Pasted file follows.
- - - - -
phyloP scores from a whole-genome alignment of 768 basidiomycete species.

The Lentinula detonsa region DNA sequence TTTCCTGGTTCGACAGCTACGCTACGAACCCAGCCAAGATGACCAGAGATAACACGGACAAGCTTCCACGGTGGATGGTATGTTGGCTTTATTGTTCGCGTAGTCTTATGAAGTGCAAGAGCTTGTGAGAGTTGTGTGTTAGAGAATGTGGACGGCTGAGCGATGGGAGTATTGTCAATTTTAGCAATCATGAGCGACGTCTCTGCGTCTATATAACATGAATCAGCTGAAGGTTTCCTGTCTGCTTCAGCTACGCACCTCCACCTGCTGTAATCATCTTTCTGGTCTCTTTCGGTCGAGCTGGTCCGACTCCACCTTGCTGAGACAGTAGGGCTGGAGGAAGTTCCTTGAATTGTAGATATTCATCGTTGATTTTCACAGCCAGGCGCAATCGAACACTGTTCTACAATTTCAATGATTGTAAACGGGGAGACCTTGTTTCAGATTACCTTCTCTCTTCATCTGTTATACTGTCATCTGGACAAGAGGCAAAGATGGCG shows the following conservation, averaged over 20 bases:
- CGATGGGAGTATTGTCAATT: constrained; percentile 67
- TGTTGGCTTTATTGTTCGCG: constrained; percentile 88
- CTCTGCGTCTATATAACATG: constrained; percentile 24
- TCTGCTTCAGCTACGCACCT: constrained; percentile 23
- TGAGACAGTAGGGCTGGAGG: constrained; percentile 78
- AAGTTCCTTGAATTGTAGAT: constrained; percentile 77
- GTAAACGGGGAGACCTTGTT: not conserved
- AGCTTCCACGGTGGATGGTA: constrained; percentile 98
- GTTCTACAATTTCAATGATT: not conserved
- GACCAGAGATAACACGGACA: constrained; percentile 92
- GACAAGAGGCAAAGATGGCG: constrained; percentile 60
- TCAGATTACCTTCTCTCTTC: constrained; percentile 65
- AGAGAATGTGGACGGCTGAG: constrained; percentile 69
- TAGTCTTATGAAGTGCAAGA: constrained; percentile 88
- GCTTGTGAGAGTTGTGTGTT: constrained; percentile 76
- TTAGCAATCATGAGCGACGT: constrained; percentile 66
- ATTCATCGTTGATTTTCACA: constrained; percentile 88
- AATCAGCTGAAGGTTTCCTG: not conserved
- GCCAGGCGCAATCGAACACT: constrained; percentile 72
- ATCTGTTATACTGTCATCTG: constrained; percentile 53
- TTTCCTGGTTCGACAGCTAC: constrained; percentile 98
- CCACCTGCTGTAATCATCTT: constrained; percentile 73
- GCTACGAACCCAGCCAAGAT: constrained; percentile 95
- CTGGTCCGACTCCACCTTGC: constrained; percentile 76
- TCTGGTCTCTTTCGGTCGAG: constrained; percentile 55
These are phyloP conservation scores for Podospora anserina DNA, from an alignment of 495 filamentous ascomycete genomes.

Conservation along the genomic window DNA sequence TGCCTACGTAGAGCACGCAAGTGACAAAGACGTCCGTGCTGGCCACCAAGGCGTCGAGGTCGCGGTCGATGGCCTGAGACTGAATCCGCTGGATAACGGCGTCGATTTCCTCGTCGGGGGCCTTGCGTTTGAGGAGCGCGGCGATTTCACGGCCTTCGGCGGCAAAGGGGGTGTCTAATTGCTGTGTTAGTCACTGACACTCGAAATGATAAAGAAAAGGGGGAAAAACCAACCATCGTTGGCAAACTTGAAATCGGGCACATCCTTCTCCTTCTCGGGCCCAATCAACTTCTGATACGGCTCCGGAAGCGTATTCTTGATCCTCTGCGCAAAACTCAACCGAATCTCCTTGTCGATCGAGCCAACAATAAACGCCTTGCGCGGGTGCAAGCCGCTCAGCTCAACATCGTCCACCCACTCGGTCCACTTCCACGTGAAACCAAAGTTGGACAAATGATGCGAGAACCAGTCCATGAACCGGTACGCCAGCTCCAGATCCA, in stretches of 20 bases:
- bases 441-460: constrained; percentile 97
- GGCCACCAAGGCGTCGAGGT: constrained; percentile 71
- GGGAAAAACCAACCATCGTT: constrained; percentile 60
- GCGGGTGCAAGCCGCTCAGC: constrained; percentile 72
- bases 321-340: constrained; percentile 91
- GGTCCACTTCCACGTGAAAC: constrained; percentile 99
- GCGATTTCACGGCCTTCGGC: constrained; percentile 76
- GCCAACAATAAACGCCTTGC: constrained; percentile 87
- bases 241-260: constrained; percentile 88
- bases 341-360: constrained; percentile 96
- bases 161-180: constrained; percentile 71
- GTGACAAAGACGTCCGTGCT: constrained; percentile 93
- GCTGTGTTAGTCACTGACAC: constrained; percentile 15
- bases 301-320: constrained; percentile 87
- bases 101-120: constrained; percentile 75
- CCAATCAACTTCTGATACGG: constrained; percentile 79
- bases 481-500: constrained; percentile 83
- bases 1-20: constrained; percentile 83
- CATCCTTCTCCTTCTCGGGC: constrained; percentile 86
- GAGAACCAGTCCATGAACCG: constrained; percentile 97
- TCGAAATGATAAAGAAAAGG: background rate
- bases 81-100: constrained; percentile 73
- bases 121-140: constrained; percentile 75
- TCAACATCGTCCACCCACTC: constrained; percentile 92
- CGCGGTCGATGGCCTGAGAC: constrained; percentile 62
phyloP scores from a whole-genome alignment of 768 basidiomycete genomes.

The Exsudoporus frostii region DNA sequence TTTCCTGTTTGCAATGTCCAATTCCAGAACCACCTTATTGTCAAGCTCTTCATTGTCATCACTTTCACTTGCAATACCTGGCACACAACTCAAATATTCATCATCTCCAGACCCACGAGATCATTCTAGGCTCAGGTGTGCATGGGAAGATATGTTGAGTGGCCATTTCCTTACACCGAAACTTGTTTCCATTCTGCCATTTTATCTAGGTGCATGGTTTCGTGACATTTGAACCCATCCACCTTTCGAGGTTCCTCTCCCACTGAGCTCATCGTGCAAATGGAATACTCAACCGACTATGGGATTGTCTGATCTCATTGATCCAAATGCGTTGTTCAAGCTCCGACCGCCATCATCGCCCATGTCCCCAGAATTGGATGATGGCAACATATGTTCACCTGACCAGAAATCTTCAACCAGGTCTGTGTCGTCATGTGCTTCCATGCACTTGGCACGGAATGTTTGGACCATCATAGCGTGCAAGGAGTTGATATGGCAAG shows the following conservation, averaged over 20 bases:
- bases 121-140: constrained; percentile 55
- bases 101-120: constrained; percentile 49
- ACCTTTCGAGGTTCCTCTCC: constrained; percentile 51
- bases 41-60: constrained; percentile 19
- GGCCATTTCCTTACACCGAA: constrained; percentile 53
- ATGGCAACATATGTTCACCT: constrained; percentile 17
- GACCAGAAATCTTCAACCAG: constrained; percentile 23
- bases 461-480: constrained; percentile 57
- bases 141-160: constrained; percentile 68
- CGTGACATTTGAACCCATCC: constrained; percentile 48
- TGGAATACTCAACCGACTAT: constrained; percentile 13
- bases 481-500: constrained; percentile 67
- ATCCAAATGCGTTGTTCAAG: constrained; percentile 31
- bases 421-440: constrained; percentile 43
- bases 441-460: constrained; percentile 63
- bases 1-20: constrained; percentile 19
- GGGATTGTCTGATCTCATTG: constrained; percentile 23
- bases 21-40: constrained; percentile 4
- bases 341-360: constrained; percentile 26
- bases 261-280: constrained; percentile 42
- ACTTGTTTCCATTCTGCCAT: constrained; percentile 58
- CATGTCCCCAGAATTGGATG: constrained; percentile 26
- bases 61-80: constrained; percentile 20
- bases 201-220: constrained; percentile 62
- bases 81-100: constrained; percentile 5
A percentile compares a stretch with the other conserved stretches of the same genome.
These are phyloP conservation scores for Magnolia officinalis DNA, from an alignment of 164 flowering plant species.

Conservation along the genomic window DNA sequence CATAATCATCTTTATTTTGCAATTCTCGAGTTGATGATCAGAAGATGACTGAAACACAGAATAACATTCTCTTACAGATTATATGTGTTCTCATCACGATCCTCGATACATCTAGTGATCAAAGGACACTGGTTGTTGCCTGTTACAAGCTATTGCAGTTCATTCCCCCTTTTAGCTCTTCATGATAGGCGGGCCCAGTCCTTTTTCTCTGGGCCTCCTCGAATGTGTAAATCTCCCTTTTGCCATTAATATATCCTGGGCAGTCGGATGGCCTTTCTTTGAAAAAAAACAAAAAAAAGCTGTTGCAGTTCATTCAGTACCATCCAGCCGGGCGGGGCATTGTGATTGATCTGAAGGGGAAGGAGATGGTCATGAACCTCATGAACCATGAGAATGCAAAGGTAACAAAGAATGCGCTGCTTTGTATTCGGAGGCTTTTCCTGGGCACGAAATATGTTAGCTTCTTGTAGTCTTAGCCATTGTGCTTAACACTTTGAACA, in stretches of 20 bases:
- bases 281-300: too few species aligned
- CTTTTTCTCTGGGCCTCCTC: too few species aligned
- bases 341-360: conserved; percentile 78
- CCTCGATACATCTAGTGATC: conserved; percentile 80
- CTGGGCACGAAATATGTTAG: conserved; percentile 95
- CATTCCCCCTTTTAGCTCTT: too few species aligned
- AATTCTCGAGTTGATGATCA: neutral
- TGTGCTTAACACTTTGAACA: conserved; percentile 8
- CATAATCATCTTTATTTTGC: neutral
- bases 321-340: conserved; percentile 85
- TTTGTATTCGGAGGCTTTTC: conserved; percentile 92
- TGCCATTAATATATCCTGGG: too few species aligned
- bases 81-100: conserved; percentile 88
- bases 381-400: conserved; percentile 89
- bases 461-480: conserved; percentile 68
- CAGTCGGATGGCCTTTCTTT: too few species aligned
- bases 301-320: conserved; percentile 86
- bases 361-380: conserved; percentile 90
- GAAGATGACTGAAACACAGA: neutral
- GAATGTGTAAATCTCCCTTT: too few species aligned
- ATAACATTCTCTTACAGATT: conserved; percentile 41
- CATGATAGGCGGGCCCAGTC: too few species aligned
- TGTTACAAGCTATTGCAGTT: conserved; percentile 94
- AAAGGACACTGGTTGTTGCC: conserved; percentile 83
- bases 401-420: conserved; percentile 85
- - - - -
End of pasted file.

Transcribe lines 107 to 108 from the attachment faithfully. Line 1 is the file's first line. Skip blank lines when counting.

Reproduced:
- TGTTACAAGCTATTGCAGTT: conserved; percentile 94
- AAAGGACACTGGTTGTTGCC: conserved; percentile 83